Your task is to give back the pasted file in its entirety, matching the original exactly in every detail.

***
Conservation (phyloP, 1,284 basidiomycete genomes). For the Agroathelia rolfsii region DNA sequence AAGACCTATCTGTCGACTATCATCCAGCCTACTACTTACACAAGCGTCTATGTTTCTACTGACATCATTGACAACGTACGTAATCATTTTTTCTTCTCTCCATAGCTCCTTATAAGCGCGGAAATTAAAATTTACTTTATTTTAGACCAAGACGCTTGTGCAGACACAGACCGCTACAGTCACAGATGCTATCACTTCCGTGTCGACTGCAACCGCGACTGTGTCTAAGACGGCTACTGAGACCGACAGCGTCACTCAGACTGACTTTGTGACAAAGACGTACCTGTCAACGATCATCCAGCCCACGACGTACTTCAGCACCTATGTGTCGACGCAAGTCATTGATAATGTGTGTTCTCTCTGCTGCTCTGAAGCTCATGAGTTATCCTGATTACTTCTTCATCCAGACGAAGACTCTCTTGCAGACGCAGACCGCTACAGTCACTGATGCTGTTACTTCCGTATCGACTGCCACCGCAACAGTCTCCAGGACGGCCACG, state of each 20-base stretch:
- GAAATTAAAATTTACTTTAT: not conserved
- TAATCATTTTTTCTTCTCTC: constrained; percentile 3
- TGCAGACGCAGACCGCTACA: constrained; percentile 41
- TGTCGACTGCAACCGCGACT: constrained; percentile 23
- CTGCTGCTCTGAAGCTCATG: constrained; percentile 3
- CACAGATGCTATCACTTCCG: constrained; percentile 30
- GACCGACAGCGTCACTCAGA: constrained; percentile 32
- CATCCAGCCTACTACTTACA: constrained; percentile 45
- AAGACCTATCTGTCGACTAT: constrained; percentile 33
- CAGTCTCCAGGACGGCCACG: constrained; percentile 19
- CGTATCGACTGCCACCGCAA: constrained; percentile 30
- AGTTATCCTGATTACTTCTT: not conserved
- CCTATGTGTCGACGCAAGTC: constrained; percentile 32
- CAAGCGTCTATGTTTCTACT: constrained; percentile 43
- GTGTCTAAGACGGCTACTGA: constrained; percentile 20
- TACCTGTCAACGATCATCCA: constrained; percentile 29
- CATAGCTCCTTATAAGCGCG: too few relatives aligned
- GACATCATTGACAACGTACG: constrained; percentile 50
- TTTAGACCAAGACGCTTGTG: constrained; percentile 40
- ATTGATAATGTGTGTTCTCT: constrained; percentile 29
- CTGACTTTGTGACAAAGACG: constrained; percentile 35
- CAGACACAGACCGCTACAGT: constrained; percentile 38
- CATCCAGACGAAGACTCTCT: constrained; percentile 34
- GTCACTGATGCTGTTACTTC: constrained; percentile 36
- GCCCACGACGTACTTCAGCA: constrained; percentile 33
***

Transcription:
Conservation (phyloP, 1,284 basidiomycete genomes). For the Agroathelia rolfsii region DNA sequence AAGACCTATCTGTCGACTATCATCCAGCCTACTACTTACACAAGCGTCTATGTTTCTACTGACATCATTGACAACGTACGTAATCATTTTTTCTTCTCTCCATAGCTCCTTATAAGCGCGGAAATTAAAATTTACTTTATTTTAGACCAAGACGCTTGTGCAGACACAGACCGCTACAGTCACAGATGCTATCACTTCCGTGTCGACTGCAACCGCGACTGTGTCTAAGACGGCTACTGAGACCGACAGCGTCACTCAGACTGACTTTGTGACAAAGACGTACCTGTCAACGATCATCCAGCCCACGACGTACTTCAGCACCTATGTGTCGACGCAAGTCATTGATAATGTGTGTTCTCTCTGCTGCTCTGAAGCTCATGAGTTATCCTGATTACTTCTTCATCCAGACGAAGACTCTCTTGCAGACGCAGACCGCTACAGTCACTGATGCTGTTACTTCCGTATCGACTGCCACCGCAACAGTCTCCAGGACGGCCACG, state of each 20-base stretch:
- GAAATTAAAATTTACTTTAT: not conserved
- TAATCATTTTTTCTTCTCTC: constrained; percentile 3
- TGCAGACGCAGACCGCTACA: constrained; percentile 41
- TGTCGACTGCAACCGCGACT: constrained; percentile 23
- CTGCTGCTCTGAAGCTCATG: constrained; percentile 3
- CACAGATGCTATCACTTCCG: constrained; percentile 30
- GACCGACAGCGTCACTCAGA: constrained; percentile 32
- CATCCAGCCTACTACTTACA: constrained; percentile 45
- AAGACCTATCTGTCGACTAT: constrained; percentile 33
- CAGTCTCCAGGACGGCCACG: constrained; percentile 19
- CGTATCGACTGCCACCGCAA: constrained; percentile 30
- AGTTATCCTGATTACTTCTT: not conserved
- CCTATGTGTCGACGCAAGTC: constrained; percentile 32
- CAAGCGTCTATGTTTCTACT: constrained; percentile 43
- GTGTCTAAGACGGCTACTGA: constrained; percentile 20
- TACCTGTCAACGATCATCCA: constrained; percentile 29
- CATAGCTCCTTATAAGCGCG: too few relatives aligned
- GACATCATTGACAACGTACG: constrained; percentile 50
- TTTAGACCAAGACGCTTGTG: constrained; percentile 40
- ATTGATAATGTGTGTTCTCT: constrained; percentile 29
- CTGACTTTGTGACAAAGACG: constrained; percentile 35
- CAGACACAGACCGCTACAGT: constrained; percentile 38
- CATCCAGACGAAGACTCTCT: constrained; percentile 34
- GTCACTGATGCTGTTACTTC: constrained; percentile 36
- GCCCACGACGTACTTCAGCA: constrained; percentile 33